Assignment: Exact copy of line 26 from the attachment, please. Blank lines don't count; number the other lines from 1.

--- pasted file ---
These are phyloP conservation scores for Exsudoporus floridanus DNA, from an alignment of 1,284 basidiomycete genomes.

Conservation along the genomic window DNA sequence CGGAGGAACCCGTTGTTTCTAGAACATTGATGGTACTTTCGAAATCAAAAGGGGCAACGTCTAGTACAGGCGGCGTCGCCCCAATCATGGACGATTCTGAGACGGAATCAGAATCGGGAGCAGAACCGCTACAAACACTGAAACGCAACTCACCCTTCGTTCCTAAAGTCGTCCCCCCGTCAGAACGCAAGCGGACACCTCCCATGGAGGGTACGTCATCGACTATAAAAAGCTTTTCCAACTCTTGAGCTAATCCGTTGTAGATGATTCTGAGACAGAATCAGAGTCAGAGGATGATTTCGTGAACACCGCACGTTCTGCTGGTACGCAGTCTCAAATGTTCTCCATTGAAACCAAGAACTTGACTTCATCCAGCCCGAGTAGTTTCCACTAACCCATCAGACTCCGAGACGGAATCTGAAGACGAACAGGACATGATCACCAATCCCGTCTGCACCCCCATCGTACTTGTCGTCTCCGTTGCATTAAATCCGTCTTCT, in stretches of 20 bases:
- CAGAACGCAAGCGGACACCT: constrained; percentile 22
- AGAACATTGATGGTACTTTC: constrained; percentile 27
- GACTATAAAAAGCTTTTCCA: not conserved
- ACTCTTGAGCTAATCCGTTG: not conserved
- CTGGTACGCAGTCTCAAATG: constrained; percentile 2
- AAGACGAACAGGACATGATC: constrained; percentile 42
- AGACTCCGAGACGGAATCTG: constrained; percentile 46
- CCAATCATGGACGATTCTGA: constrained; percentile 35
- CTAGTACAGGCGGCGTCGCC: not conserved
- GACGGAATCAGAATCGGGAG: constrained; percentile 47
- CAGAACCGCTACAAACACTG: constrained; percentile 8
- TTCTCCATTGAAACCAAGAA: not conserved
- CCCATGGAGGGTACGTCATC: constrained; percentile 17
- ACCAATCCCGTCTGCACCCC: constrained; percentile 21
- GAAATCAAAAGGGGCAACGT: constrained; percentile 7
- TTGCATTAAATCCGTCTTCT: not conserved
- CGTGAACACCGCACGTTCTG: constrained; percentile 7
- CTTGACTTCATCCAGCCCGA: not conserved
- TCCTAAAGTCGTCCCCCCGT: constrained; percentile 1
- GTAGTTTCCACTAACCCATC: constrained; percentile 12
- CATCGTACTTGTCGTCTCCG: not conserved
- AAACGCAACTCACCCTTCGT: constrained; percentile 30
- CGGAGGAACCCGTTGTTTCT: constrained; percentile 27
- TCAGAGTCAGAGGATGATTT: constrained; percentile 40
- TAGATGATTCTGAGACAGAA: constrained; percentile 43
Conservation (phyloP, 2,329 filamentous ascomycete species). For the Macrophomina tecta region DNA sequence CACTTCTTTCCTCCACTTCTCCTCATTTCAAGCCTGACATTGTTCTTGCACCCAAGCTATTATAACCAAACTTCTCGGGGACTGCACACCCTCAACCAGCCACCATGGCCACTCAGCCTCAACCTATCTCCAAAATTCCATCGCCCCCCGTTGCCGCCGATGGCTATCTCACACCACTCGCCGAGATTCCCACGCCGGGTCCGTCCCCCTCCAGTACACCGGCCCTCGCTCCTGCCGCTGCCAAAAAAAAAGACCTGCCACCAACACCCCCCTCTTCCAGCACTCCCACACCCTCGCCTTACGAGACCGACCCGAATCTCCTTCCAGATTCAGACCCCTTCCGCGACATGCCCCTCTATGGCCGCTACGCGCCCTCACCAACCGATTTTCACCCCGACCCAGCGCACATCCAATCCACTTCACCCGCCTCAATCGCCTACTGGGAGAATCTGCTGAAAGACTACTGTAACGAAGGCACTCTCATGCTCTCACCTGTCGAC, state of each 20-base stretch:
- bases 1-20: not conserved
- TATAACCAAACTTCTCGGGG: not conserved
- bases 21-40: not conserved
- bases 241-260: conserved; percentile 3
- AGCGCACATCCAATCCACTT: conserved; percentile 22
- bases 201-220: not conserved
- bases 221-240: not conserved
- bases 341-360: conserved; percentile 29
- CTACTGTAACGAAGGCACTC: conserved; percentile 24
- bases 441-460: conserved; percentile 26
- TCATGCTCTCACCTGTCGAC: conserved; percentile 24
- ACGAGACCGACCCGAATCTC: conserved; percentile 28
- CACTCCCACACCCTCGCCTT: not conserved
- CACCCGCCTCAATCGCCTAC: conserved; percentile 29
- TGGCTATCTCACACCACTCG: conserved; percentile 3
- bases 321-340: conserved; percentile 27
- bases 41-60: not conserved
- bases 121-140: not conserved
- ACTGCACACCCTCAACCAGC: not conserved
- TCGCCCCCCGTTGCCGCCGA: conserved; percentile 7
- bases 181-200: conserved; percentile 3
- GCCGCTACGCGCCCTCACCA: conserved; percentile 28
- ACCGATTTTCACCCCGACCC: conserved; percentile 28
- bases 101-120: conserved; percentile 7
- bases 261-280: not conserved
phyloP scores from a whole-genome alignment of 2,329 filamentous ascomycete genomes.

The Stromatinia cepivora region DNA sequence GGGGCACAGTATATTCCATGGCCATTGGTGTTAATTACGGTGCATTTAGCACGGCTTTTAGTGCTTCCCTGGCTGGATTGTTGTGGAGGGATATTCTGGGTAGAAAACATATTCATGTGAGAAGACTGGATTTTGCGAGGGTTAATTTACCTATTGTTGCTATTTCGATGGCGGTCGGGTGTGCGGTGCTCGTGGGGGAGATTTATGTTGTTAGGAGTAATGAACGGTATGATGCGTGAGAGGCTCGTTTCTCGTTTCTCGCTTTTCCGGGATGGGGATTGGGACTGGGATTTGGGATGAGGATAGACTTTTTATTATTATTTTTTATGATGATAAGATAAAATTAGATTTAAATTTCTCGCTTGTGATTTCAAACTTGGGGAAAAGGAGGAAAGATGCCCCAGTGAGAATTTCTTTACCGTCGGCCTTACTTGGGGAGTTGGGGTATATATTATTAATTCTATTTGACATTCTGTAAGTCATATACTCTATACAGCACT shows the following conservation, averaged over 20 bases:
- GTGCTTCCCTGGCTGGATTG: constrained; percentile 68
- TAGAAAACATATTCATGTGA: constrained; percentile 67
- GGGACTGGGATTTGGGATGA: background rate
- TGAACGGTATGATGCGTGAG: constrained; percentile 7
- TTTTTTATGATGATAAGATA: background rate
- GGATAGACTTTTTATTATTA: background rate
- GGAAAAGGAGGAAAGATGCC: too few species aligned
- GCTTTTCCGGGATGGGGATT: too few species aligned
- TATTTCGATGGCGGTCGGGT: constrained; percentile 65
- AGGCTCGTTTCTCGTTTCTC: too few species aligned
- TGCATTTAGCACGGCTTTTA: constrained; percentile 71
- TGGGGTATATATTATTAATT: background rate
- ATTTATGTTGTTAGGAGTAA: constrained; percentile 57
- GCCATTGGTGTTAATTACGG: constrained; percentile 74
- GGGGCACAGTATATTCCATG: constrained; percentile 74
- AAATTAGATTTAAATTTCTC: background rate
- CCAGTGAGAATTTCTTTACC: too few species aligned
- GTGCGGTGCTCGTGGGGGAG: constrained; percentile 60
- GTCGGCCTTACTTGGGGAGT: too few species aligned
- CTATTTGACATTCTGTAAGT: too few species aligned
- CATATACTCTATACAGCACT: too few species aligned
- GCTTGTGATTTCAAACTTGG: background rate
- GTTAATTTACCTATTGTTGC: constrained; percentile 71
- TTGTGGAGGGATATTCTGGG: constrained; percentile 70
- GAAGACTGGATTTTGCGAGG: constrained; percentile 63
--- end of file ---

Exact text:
- TCAGAGTCAGAGGATGATTT: constrained; percentile 40